Research, regulation, industry reports

Money talks, but who’s listening to credit card industry?

Connie Prater

Follow the money. This may be good advice for anyone wondering why it is that the credit card industry has continued to run unchecked over consumers the past several years. Although there has been talk of creating laws and rules to rein in some of the most egregious industry practices, little has actually been done to date. A hearing today in the House of Representatives on a proposed “Credit Cardholders’ Bill of Rights” may change that, but there’s a lot of talk on one side of the argument, and a lot of money on the other.

The cynics out there (I admit, I’m one of them) might wonder why so little has been done to curb an industry that touches so many American lives. The answer: follow the money.

The Associated Press and other media outlets have been faithfully reporting on public records filed with the U.S. Senate public records office. They haven’t been page 1 news headlines, but little snippets here and there about lobbying efforts at different government agencies and cash going to Congress. Lobbyists are required by law to disclose attempts to influence the executive or legislative branches of government.

Lobbying cash
American Express spent $3.3 million in 2007 — $2 million of that during the second half of the year — lobbying Congress, the Federal Reserve system (which regulates credit card issuers), the Executive Office of the President, the Treasury Department and different government agencies.  Not all of the money was spent on credit card issues. AmEx also lobbied on small business support, anti-Internet spyware legislation and blocking online child pornography, according to the AP.

Capital One weighed in with $1.2 million in ’07 lobbying expenses on “legislation forcing lenders to provide notice of interest rate increases, blocking lenders from charging certain kinds of fees and forcing lenders to warn borrowers of the consequences of only making the minimum payments on their bills,” the AP writes.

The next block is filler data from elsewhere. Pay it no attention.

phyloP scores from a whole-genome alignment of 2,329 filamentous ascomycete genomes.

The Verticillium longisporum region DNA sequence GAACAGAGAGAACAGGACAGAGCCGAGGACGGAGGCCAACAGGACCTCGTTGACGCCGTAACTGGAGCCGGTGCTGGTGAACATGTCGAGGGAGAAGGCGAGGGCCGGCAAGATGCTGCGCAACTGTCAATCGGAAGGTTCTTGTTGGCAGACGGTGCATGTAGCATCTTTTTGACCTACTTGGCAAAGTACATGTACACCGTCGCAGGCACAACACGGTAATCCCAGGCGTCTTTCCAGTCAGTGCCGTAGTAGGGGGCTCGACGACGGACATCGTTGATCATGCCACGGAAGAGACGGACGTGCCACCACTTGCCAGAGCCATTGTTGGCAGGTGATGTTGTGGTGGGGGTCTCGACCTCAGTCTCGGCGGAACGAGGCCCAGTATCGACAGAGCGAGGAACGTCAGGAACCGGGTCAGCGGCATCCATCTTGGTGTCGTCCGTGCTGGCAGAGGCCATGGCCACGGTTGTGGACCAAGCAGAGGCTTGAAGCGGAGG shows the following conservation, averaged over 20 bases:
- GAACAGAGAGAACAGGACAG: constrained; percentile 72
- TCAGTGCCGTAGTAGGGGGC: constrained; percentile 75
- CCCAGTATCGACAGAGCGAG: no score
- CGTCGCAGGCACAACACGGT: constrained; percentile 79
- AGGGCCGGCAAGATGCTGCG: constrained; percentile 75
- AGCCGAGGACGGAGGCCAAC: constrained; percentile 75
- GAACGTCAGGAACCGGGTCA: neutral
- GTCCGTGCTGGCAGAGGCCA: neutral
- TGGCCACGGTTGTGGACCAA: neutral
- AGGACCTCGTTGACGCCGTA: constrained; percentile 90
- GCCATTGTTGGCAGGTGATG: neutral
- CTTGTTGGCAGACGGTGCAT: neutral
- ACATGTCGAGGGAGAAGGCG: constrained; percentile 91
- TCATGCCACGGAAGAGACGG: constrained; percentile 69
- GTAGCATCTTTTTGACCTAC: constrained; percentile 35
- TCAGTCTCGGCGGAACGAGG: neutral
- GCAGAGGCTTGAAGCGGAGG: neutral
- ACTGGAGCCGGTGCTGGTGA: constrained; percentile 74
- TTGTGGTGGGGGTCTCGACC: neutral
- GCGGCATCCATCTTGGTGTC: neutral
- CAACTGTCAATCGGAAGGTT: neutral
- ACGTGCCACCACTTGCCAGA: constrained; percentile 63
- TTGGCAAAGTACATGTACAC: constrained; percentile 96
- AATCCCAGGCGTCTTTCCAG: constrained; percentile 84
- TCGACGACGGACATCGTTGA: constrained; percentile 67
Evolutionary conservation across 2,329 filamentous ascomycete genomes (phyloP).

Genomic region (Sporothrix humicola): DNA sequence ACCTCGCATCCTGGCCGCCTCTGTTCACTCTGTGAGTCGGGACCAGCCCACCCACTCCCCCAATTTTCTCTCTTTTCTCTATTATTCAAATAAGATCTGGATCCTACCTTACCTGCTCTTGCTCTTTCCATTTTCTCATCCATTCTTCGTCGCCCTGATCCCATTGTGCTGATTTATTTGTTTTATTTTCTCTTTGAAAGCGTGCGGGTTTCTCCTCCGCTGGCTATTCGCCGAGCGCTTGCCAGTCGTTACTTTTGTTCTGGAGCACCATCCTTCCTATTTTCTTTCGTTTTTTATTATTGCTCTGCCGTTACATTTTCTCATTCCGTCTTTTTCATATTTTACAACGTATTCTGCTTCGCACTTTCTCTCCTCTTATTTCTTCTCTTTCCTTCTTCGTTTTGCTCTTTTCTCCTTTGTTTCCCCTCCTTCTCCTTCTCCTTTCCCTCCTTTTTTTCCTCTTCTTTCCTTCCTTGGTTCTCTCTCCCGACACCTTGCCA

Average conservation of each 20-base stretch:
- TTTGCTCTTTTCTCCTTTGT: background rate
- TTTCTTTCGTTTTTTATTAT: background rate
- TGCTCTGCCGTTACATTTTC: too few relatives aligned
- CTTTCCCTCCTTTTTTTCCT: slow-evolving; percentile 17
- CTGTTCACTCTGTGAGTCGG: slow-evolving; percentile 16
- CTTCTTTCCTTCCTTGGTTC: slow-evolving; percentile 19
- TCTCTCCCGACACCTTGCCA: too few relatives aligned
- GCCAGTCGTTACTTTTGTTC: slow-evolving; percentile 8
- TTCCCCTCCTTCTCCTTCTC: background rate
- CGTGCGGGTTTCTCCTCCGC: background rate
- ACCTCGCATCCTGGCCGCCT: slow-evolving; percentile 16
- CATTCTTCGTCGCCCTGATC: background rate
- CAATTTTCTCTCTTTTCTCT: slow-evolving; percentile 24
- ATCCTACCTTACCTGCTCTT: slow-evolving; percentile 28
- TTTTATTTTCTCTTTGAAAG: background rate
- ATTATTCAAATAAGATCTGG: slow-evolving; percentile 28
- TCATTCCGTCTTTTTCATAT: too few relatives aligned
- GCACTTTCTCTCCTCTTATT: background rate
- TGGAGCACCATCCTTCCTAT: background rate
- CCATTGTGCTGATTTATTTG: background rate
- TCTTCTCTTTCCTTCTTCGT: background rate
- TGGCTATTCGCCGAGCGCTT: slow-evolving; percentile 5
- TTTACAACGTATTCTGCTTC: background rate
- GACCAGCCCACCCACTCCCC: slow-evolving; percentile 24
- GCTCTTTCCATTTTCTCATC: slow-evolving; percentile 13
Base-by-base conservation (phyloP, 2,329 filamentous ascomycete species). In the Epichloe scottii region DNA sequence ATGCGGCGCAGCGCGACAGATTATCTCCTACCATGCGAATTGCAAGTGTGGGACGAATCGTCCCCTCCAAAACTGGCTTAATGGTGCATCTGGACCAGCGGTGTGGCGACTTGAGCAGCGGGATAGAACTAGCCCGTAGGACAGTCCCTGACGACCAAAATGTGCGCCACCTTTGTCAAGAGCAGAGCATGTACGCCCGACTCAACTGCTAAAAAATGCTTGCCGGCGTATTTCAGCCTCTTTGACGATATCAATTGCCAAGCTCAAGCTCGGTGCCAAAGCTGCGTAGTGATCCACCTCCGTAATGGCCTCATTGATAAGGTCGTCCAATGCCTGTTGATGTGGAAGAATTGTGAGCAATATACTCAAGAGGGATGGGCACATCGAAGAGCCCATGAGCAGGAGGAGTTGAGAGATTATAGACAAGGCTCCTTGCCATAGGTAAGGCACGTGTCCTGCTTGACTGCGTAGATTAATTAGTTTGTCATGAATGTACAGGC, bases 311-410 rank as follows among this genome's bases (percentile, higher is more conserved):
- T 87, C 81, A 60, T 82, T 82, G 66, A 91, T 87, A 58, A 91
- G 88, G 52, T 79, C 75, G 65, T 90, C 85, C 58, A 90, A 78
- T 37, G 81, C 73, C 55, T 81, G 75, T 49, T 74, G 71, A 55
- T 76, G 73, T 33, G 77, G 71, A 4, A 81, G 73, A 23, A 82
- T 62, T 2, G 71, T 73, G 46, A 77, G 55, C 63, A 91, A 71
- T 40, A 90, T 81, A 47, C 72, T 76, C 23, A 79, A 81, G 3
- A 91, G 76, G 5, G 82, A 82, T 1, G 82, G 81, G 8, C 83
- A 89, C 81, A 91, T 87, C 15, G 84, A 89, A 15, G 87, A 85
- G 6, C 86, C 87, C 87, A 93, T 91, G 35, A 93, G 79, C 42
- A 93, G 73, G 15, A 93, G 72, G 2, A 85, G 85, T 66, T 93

Another credit card issuer, Advanta Corp., reportedly spent $643,000 on lobbying efforts in 2007. The AP notes that $332,000 of that cash was spent in the second half of the year “to lobby Congress on legislation related to credit card practices and transaction fees.”

Discover Financial Services, which issues Discover credit cards, reported $400,000 in lobbying expenses during the second half of 2007.

It’s not against the law to give money to elected officials. It’s how our system works. When I read about the lobbying expenses I’m reminded of Kevin Hamilton’s impassioned letter to the Federal Reserve in October 2007.

The Richmond, Va., man was one of hundreds of consumers who filed comments with the Fed regarding the need for changes to the Truth in Lending Law and Regulation Z (which governs disclosure of terms in open-ended loans such as credit card accounts). Hamilton writes:

“It is clear that competition has not been working in the credit card industry as terms have become more onerous, fraud has increased, and the quality of customer service has noticeably deteriorated. It is time for the regulators to step in and aid consumers, whose voices have largely gone unheard in the proposal for Regulation Z.”

He adds: “I beg of you, please start thinking about those of us who do not have access to huge, powerful lobbies. We are sick and tired of being abused by companies we do business with.”

Money talks
You know the old saying about how money talks and that other stuff, well, it walks? Let’s see if any laws are changed for the better this year.

See related: “Fed backs rules to curb deceptive credit card practices,” “Voices: What they’re saying about Regulation Z

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